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USGS-NOAA cruise maps Cascadia subduction zone to assess earthquake hazards
From July 31 to August 23, a joint USGS-NOAA cruise mapped seafloor depths, texture, and gas seeps in the Cascadia subduction zone offshore of Washington, Oregon, and northern California.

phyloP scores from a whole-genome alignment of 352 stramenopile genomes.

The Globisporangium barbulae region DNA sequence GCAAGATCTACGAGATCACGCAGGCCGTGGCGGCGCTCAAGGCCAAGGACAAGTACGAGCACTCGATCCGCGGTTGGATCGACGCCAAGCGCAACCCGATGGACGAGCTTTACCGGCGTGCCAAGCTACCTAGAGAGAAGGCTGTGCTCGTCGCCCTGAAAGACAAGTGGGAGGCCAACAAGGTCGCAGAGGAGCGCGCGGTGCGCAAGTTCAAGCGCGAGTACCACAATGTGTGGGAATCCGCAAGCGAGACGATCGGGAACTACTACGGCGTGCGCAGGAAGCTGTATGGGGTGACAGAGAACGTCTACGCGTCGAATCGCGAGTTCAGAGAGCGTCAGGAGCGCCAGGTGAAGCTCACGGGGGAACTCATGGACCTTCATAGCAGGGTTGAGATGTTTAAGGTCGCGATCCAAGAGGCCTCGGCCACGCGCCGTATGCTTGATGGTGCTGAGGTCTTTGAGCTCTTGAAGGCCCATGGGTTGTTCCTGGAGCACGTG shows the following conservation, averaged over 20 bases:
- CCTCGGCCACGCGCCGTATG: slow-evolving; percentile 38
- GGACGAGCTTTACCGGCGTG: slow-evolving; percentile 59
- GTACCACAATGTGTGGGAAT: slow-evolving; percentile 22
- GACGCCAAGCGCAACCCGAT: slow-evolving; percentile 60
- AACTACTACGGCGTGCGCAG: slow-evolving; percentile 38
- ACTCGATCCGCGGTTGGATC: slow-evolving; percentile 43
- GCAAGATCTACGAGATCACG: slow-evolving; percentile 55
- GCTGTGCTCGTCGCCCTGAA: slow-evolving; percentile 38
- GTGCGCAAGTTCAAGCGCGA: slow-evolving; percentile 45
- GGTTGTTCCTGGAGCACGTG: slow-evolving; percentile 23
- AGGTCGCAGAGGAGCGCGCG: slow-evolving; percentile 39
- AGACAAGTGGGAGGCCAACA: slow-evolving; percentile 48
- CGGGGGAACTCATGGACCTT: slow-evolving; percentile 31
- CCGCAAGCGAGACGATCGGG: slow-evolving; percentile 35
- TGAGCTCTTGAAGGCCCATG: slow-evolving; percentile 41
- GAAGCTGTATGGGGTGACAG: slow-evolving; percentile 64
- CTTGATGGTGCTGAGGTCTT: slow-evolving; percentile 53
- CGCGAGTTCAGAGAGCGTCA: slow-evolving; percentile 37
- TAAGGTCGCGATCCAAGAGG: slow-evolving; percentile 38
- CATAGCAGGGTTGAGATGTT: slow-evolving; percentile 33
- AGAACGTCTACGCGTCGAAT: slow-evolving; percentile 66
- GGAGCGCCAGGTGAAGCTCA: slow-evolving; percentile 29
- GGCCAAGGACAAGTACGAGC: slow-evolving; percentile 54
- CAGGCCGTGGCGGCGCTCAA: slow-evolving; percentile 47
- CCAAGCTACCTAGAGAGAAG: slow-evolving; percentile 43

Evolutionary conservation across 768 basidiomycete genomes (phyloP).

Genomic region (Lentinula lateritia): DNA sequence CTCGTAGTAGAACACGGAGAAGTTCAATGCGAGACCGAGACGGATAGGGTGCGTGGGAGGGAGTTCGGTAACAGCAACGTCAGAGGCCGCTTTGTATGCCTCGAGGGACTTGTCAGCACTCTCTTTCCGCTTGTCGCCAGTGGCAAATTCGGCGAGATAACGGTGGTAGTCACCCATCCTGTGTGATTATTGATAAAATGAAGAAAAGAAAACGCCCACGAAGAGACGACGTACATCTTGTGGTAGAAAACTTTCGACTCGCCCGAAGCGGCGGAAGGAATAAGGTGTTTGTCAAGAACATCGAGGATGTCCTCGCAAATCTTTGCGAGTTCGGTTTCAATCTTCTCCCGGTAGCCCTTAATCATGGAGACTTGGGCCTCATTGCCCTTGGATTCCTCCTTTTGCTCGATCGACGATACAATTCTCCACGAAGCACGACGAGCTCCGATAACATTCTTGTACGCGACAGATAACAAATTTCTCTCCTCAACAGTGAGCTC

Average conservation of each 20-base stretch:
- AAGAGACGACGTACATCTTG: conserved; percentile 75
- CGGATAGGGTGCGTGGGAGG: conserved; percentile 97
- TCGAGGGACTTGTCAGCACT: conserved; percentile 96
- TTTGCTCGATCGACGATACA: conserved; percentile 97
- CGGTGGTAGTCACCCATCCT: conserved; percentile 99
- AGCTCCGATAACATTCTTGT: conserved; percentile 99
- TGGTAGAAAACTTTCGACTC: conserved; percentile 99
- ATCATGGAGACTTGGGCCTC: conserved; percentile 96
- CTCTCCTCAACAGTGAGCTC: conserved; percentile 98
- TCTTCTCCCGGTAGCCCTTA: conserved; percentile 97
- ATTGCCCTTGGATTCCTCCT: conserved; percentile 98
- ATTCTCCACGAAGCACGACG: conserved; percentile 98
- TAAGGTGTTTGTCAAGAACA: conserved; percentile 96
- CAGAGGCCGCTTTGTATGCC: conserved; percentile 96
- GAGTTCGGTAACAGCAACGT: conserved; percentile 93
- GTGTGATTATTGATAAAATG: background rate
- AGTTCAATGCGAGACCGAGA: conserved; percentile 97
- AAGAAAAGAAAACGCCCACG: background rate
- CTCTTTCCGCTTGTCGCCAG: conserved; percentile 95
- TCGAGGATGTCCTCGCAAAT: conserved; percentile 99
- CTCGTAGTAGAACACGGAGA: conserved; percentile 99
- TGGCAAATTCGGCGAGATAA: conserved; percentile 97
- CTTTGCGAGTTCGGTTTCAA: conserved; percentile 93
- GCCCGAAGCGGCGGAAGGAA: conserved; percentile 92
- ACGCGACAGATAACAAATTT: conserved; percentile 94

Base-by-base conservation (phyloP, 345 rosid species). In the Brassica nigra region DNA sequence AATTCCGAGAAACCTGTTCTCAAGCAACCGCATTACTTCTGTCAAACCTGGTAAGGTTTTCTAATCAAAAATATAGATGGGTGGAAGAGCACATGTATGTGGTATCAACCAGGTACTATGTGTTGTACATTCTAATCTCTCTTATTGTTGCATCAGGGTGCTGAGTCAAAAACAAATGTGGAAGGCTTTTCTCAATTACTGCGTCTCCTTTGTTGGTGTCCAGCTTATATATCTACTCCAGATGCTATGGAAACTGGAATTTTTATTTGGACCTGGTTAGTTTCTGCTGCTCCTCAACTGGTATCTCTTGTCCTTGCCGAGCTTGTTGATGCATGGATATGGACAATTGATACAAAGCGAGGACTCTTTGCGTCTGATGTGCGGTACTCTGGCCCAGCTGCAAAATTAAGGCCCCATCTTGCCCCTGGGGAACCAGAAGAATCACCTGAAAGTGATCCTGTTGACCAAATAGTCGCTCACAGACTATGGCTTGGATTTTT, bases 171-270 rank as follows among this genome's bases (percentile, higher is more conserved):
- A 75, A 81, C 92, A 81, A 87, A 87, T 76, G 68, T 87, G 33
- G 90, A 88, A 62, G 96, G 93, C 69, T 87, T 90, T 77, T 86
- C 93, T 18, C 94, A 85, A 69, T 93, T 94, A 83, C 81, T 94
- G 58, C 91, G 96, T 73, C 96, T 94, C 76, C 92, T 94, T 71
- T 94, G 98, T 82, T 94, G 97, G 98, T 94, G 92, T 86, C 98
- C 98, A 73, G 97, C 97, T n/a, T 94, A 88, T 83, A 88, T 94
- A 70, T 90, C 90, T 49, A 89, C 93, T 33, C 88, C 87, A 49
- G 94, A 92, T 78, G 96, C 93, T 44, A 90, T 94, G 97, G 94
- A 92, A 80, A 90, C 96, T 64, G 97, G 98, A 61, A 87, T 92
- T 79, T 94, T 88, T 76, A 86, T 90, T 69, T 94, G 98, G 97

From July 31 to August 23, a joint USGS-NOAA cruise mapped seafloor depths, texture, and gas seeps in the Cascadia subduction zone offshore of Washington, Oregon, and northern California. The largest earthquakes in the world occur within subduction zones along the giant fault between the down-going and overriding plates. Such earthquakes have potential to trigger large tsunamis by raising or lowering parts of the seafloor. During the cruise, scientists mapped a total of 6,452 square kilometers of seafloor. They identified new faults offsetting the seabed, possible mud volcanoes, and numerous seeps that highlight the region’s geologic activity. Results from this mapping and related efforts will provide key baseline information for assessing earthquake, tsunami, and landslide hazards and developing situational-awareness products, as part of USGS work on Reducing Risk where Tectonic Plates Collide.